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Two years ago, the Metropolitan Transportation Commission (MTC) invited me to be part of the Steering Committee for CASA, a committee dedicated to identifying and acting on regional solutions to the Bay Area’s housing affordability crisis.
 
At Urban Habitat, we knew this was important work. Everyone is feeling effects of the housing crisis, and we saw participating in CASA as an opportunity to advance racial equity, raise consciousness around historic and continued regional segregation, and fight displacement.
 
We worked with our partners at every step. We co-convened the 6 Wins for Social Equity Network and, together, advocated for a “tenant protection first” approach. We knew it was critical to first stabilize gentrifying communities so that existing residents can prosper in place, and then work to preserve and produce deeply affordable housing.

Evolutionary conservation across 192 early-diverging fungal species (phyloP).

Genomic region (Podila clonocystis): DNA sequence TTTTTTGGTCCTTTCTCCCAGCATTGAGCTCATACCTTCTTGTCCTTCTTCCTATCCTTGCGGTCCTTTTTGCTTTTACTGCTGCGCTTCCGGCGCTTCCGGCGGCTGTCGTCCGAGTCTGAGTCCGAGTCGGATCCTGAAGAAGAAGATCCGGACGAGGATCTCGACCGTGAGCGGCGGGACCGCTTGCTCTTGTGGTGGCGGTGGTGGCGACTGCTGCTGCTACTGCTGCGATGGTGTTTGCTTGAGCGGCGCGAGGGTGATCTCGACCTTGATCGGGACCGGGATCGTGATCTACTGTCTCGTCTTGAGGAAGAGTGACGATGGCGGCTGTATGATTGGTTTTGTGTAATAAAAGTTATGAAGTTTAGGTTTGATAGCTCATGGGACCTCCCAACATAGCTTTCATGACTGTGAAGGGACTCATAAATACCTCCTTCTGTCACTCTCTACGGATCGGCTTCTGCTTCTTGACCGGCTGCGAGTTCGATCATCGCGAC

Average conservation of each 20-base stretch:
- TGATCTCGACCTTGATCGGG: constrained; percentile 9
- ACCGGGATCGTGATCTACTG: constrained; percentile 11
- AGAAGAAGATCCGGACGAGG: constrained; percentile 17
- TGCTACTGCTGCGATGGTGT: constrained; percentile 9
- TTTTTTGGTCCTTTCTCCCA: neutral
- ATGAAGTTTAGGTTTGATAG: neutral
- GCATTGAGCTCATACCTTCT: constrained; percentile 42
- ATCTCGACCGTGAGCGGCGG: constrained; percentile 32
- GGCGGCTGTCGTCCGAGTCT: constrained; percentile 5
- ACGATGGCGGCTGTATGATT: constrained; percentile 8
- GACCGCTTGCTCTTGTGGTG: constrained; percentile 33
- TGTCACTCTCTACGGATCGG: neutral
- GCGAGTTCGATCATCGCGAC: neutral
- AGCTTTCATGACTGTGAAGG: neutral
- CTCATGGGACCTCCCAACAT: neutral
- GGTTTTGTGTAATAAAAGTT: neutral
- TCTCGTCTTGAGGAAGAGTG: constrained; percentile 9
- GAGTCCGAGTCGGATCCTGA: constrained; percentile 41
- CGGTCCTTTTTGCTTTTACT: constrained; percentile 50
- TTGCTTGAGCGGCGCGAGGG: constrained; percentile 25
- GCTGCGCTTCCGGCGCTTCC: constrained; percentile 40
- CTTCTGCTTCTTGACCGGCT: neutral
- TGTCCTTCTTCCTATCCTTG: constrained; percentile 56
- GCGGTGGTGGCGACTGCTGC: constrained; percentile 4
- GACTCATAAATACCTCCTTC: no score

MTC is currently collecting signatures for the final CASA Compact from the Co-Chairs and Steering Committee. My signature will not be on it.
 
Unfortunately, while the final Compact includes much-needed tenant protections and affordable housing revenue proposals, it falls short in protecting vulnerable communities from the risk of continued displacement.
 
Policymakers need to put in place strong tenant protection policies before introducing any up-zoning and streamlining of market-rate housing. In addition, no up-zoning or streamlining should take place in communities at risk for displacement and gentrification. These places should be identified based on a geographical analysis developed with meaningful community engagement.
 
Elements of the CASA Compact will now be turned into state bills. As these bills move through the state legislative process, we must continue advocating for solutions to the housing crisis that are rooted in racial justice, self-determination, and de-commodified housing alternatives. Beyond CASA, Urban Habitat will deepen our collective political analysis so that we can develop visionary land and housing strategies, and stop false solutions that continue to tear apart low-income communities and communities of color.

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Date sent: January 29, 2019

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